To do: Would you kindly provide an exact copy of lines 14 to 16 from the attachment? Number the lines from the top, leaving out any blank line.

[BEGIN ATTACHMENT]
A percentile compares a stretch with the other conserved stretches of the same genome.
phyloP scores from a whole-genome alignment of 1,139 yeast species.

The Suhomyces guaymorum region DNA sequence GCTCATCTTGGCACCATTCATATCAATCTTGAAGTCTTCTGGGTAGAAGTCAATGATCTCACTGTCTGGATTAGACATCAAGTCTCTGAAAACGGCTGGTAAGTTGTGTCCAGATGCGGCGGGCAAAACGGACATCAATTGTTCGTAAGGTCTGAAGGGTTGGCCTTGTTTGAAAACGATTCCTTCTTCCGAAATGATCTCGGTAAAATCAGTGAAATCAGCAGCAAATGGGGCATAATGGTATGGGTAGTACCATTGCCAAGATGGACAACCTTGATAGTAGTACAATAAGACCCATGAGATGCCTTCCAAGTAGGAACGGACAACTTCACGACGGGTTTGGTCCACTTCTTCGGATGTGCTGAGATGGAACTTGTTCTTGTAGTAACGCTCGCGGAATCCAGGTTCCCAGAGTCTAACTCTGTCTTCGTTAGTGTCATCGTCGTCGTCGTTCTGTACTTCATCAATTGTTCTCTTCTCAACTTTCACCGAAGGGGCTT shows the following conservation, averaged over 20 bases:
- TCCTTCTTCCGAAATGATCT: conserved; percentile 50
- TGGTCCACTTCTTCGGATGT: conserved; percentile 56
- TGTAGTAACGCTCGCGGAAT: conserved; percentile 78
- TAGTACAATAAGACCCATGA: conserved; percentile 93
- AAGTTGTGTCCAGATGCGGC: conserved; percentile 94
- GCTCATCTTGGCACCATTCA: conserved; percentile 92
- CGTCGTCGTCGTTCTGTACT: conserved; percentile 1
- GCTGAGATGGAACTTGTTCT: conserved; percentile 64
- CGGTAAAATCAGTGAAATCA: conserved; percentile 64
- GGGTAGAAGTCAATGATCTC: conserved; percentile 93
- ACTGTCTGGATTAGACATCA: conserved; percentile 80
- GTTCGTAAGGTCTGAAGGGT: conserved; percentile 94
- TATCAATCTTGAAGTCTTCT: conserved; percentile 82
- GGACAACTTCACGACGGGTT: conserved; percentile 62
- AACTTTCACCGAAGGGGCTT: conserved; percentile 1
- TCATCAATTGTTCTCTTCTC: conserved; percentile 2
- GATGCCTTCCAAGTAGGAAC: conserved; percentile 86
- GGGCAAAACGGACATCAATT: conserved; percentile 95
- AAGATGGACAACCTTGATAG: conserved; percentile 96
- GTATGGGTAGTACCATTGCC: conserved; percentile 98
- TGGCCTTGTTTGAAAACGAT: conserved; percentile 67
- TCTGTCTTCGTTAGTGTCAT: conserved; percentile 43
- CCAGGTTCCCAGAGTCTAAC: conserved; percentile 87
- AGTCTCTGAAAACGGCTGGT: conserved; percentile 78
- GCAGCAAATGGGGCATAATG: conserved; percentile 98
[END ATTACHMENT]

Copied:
- ACTGTCTGGATTAGACATCA: conserved; percentile 80
- GTTCGTAAGGTCTGAAGGGT: conserved; percentile 94
- TATCAATCTTGAAGTCTTCT: conserved; percentile 82